Eric Hanson wrote: He managed (barely) to crawl out of the cloud, got to the house (fortunately, he was still in the farm yard) and my grandmother drove him off to the hospital.
Eric Hanson wrote:William,
I am a little surprised that sugar beats are not used for fodder more. They get absolutely huge!
I also think that there is a place for them in the garden.
Eric Hanson wrote:Marco,
Planting anything in Minnesota after late summer is dicey at best. My Grandfather was big on trying to get at least some type of cover crop, minimal tillage, leaving debris on the field, leaving plenty of stubble, etc. Unfortunately, by the time he harvested his fall crops, it was a little late to get a new one planted. I realize Gabe Brown does it, but then he saw cover crops differently that my grandfather.
Just as a FYI, While my uncle was all about the sugar beats, my grandfather thought they were more trouble than they were worth. At one point, my uncle was about to spray something like 160 acres of sugar beats with some fungicide 2 weeks before harvest. My uncle's logic was that in order to be effective, the fungicide had to be applied before the fungus. My grandfathers logic: Why was he spending something like &20k for spray 2 weeks before harvesting? Was there really more than $20k at stake in the sugar beats? mind you that even if the beats were infected, it would only affect the top growth. At worst, the beat part would simply stop growing. My grandfather was a pretty conventional farmer by the standards of Permies, but one of the qualities he possessed that made him a successful farmer was that he was always asking these two basic questions: What is it going to cost me and will it pay off in the end? He always treated his crops like valuable commodities. He did not necessarily rush to sell his grain. In fact, he deliberately held back much of his grain so that he could sell it off season when the price was higher. At one point, the price of soy beans was spiking dramatically (he followed crop prices constantly). He drove off to the grain elevator with a load of soybeans in an old, beat-up grain truck and drove back in a new, much bigger grain truck! He was very good that way.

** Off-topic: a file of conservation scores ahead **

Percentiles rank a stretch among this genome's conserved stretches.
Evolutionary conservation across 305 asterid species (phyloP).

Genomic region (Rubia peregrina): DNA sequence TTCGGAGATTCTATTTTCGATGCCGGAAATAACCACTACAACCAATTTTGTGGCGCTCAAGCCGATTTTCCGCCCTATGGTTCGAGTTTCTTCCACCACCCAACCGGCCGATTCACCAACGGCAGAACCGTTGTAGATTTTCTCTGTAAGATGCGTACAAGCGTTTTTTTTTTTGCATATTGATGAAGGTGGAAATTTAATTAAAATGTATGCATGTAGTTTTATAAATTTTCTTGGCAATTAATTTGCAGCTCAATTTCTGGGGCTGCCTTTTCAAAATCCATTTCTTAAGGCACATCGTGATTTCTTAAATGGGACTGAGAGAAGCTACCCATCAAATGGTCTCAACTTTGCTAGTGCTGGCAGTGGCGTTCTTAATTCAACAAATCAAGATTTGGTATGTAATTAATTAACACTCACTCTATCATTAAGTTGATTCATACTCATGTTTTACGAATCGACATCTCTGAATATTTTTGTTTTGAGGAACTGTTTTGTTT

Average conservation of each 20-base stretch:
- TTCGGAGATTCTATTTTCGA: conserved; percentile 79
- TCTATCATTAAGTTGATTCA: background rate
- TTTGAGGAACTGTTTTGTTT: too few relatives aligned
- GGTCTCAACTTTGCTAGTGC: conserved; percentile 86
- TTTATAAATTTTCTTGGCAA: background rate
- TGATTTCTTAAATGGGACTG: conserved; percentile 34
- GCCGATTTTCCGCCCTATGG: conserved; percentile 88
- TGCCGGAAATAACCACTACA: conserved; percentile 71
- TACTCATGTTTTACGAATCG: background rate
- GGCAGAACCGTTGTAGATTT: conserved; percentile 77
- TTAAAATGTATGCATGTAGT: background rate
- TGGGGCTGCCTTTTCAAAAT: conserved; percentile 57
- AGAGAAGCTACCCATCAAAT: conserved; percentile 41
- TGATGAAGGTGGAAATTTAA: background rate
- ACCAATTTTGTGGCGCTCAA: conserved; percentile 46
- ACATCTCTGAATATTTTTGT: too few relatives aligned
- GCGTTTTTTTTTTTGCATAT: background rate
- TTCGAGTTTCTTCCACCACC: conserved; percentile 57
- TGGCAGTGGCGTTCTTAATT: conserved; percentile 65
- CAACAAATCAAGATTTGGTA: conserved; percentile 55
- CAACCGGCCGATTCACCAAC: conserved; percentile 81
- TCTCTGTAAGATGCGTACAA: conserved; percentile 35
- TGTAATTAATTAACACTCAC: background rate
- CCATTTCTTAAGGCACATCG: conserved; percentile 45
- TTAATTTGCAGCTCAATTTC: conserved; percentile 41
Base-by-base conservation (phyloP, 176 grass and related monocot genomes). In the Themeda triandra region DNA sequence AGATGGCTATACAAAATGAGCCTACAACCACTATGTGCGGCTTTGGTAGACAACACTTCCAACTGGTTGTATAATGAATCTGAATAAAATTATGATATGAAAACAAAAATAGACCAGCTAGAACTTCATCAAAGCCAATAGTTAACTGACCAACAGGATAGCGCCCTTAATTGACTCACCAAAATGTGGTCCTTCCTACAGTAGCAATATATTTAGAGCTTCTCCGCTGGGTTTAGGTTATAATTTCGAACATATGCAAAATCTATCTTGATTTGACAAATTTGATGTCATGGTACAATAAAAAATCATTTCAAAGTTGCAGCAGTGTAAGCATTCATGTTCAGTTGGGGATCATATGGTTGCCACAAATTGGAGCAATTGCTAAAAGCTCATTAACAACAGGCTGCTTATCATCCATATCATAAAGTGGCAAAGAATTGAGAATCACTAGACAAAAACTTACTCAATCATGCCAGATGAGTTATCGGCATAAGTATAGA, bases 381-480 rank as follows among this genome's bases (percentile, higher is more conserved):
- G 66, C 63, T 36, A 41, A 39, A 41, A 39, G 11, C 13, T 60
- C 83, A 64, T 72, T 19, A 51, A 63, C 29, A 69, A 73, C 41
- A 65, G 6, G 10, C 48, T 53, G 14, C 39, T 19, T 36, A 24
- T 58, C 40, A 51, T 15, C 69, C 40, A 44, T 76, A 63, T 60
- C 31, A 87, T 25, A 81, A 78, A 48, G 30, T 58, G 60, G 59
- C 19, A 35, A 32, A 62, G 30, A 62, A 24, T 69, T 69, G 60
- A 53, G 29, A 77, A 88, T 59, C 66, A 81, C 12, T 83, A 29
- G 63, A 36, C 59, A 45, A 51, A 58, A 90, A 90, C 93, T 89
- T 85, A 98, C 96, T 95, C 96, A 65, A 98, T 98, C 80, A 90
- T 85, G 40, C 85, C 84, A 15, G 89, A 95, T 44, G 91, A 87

C. Letellier wrote:I am going to say the answer is yes. The first modern soil science seminar I went to, one of the speakers was no till potato farmer from Colorado. They were doing a 2 year rotation and only doing spuds every other year. So if it works on spuds that have to be dug surely it can be made to work in beets. Here is one of the videos from that speaker. If you hunt the internet he has several others.
Marco Banks wrote:If you had enough land, you could rotate crops:
Year 1: Sugar Beets
Year 2: Cash crop (corn/beans/grain) with a cover crop.
Do people no-till plant the beets? That would be at least one-less turning of the soil.
As I understand it, sugar beets can't be harvested until the temperatures are in a certain lower range, and if it gets too hot, you can' harvest them at all. Because they are harvested so late in the fall, it's difficult to think of planting a cover crop after they've been taken off the field because there wouldn't be enough time and warm days for the crop to germinate and grow. But could you sew a cover crop between the beet rows once the beets have gotten big enough that the cover crop wouldn't compete for sunlight?
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